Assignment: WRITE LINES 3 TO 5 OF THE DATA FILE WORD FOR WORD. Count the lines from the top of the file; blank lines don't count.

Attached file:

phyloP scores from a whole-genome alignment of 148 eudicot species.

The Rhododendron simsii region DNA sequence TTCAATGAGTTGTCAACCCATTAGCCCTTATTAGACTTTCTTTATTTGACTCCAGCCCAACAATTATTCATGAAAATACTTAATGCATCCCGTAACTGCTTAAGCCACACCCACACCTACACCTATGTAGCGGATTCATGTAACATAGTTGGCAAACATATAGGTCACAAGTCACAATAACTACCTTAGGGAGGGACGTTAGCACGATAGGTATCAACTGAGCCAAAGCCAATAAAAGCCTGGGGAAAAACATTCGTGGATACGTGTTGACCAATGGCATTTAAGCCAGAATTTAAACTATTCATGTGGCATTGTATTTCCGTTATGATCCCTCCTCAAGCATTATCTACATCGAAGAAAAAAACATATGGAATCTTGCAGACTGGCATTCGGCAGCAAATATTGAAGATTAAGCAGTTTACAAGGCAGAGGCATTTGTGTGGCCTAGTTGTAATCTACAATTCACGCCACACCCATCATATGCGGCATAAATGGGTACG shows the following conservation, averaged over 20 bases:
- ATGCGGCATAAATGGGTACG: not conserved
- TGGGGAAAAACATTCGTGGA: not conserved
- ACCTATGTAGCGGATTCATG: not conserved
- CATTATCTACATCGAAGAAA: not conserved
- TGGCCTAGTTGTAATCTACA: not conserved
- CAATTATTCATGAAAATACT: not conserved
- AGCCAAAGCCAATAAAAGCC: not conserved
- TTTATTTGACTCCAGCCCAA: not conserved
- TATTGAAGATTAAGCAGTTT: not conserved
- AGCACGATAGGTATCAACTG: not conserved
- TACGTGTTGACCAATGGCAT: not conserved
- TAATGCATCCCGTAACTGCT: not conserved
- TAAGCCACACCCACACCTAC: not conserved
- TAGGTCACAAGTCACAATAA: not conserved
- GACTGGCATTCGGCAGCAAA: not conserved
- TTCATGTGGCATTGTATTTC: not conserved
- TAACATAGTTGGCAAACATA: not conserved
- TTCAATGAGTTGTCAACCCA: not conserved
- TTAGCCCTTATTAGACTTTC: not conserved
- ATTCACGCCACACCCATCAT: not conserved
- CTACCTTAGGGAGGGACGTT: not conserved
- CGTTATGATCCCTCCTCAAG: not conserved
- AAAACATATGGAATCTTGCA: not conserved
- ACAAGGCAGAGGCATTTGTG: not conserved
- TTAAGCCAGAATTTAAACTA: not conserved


- ATGCGGCATAAATGGGTACG: not conserved
- TGGGGAAAAACATTCGTGGA: not conserved
- ACCTATGTAGCGGATTCATG: not conserved